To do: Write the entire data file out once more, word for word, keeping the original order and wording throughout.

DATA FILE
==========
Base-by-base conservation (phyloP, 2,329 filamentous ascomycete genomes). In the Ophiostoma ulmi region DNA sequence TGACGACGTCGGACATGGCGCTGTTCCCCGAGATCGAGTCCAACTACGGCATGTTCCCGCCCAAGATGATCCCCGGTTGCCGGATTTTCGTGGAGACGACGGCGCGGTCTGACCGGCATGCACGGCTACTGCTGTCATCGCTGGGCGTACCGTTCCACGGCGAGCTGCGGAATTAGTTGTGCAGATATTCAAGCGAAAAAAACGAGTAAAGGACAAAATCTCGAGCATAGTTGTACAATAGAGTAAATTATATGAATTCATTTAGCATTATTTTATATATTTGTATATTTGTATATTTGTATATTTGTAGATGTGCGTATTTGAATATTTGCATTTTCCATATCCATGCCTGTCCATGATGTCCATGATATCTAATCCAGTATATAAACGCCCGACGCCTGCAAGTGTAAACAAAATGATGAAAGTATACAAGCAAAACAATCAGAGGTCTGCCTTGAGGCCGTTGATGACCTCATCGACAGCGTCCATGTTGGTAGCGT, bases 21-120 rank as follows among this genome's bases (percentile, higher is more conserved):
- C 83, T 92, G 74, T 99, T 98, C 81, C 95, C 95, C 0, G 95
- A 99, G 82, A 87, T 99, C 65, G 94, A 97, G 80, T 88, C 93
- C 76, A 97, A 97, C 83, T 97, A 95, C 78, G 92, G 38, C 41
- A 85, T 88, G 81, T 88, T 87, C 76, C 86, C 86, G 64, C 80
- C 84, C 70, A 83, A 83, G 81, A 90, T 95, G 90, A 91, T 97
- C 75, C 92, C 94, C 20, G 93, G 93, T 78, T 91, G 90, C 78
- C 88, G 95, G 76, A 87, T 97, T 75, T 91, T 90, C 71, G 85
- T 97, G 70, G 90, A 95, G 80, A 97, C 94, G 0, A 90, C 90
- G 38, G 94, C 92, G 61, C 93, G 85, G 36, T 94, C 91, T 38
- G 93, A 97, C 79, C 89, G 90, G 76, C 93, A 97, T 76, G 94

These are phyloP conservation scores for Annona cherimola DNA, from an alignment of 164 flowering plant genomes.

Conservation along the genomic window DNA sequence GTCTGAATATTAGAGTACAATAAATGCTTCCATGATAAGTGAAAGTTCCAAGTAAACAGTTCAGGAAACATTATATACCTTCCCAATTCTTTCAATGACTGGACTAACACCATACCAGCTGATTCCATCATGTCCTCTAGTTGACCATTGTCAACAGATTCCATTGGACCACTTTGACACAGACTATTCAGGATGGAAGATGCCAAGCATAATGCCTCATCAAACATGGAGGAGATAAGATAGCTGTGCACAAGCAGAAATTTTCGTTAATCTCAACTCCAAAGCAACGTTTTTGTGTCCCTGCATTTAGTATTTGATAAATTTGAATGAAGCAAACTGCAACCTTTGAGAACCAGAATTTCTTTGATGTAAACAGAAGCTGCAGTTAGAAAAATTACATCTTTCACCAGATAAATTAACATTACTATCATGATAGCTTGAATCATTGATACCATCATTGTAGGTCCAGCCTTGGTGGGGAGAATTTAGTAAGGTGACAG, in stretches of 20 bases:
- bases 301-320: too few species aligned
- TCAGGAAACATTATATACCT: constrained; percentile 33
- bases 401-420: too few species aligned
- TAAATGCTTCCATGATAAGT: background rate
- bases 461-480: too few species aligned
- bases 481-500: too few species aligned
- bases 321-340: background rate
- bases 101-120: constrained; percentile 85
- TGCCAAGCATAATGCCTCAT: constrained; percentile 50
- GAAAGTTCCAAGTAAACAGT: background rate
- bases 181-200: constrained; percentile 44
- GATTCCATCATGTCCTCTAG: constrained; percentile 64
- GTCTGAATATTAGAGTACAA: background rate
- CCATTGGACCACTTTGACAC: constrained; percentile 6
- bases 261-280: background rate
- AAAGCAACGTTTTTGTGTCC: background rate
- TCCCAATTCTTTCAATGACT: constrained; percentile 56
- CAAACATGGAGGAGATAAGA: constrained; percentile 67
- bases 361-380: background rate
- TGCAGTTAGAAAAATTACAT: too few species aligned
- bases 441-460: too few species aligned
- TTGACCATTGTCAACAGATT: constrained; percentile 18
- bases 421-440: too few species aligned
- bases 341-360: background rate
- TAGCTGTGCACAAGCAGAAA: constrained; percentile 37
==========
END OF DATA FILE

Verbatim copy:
Base-by-base conservation (phyloP, 2,329 filamentous ascomycete genomes). In the Ophiostoma ulmi region DNA sequence TGACGACGTCGGACATGGCGCTGTTCCCCGAGATCGAGTCCAACTACGGCATGTTCCCGCCCAAGATGATCCCCGGTTGCCGGATTTTCGTGGAGACGACGGCGCGGTCTGACCGGCATGCACGGCTACTGCTGTCATCGCTGGGCGTACCGTTCCACGGCGAGCTGCGGAATTAGTTGTGCAGATATTCAAGCGAAAAAAACGAGTAAAGGACAAAATCTCGAGCATAGTTGTACAATAGAGTAAATTATATGAATTCATTTAGCATTATTTTATATATTTGTATATTTGTATATTTGTATATTTGTAGATGTGCGTATTTGAATATTTGCATTTTCCATATCCATGCCTGTCCATGATGTCCATGATATCTAATCCAGTATATAAACGCCCGACGCCTGCAAGTGTAAACAAAATGATGAAAGTATACAAGCAAAACAATCAGAGGTCTGCCTTGAGGCCGTTGATGACCTCATCGACAGCGTCCATGTTGGTAGCGT, bases 21-120 rank as follows among this genome's bases (percentile, higher is more conserved):
- C 83, T 92, G 74, T 99, T 98, C 81, C 95, C 95, C 0, G 95
- A 99, G 82, A 87, T 99, C 65, G 94, A 97, G 80, T 88, C 93
- C 76, A 97, A 97, C 83, T 97, A 95, C 78, G 92, G 38, C 41
- A 85, T 88, G 81, T 88, T 87, C 76, C 86, C 86, G 64, C 80
- C 84, C 70, A 83, A 83, G 81, A 90, T 95, G 90, A 91, T 97
- C 75, C 92, C 94, C 20, G 93, G 93, T 78, T 91, G 90, C 78
- C 88, G 95, G 76, A 87, T 97, T 75, T 91, T 90, C 71, G 85
- T 97, G 70, G 90, A 95, G 80, A 97, C 94, G 0, A 90, C 90
- G 38, G 94, C 92, G 61, C 93, G 85, G 36, T 94, C 91, T 38
- G 93, A 97, C 79, C 89, G 90, G 76, C 93, A 97, T 76, G 94

These are phyloP conservation scores for Annona cherimola DNA, from an alignment of 164 flowering plant genomes.

Conservation along the genomic window DNA sequence GTCTGAATATTAGAGTACAATAAATGCTTCCATGATAAGTGAAAGTTCCAAGTAAACAGTTCAGGAAACATTATATACCTTCCCAATTCTTTCAATGACTGGACTAACACCATACCAGCTGATTCCATCATGTCCTCTAGTTGACCATTGTCAACAGATTCCATTGGACCACTTTGACACAGACTATTCAGGATGGAAGATGCCAAGCATAATGCCTCATCAAACATGGAGGAGATAAGATAGCTGTGCACAAGCAGAAATTTTCGTTAATCTCAACTCCAAAGCAACGTTTTTGTGTCCCTGCATTTAGTATTTGATAAATTTGAATGAAGCAAACTGCAACCTTTGAGAACCAGAATTTCTTTGATGTAAACAGAAGCTGCAGTTAGAAAAATTACATCTTTCACCAGATAAATTAACATTACTATCATGATAGCTTGAATCATTGATACCATCATTGTAGGTCCAGCCTTGGTGGGGAGAATTTAGTAAGGTGACAG, in stretches of 20 bases:
- bases 301-320: too few species aligned
- TCAGGAAACATTATATACCT: constrained; percentile 33
- bases 401-420: too few species aligned
- TAAATGCTTCCATGATAAGT: background rate
- bases 461-480: too few species aligned
- bases 481-500: too few species aligned
- bases 321-340: background rate
- bases 101-120: constrained; percentile 85
- TGCCAAGCATAATGCCTCAT: constrained; percentile 50
- GAAAGTTCCAAGTAAACAGT: background rate
- bases 181-200: constrained; percentile 44
- GATTCCATCATGTCCTCTAG: constrained; percentile 64
- GTCTGAATATTAGAGTACAA: background rate
- CCATTGGACCACTTTGACAC: constrained; percentile 6
- bases 261-280: background rate
- AAAGCAACGTTTTTGTGTCC: background rate
- TCCCAATTCTTTCAATGACT: constrained; percentile 56
- CAAACATGGAGGAGATAAGA: constrained; percentile 67
- bases 361-380: background rate
- TGCAGTTAGAAAAATTACAT: too few species aligned
- bases 441-460: too few species aligned
- TTGACCATTGTCAACAGATT: constrained; percentile 18
- bases 421-440: too few species aligned
- bases 341-360: background rate
- TAGCTGTGCACAAGCAGAAA: constrained; percentile 37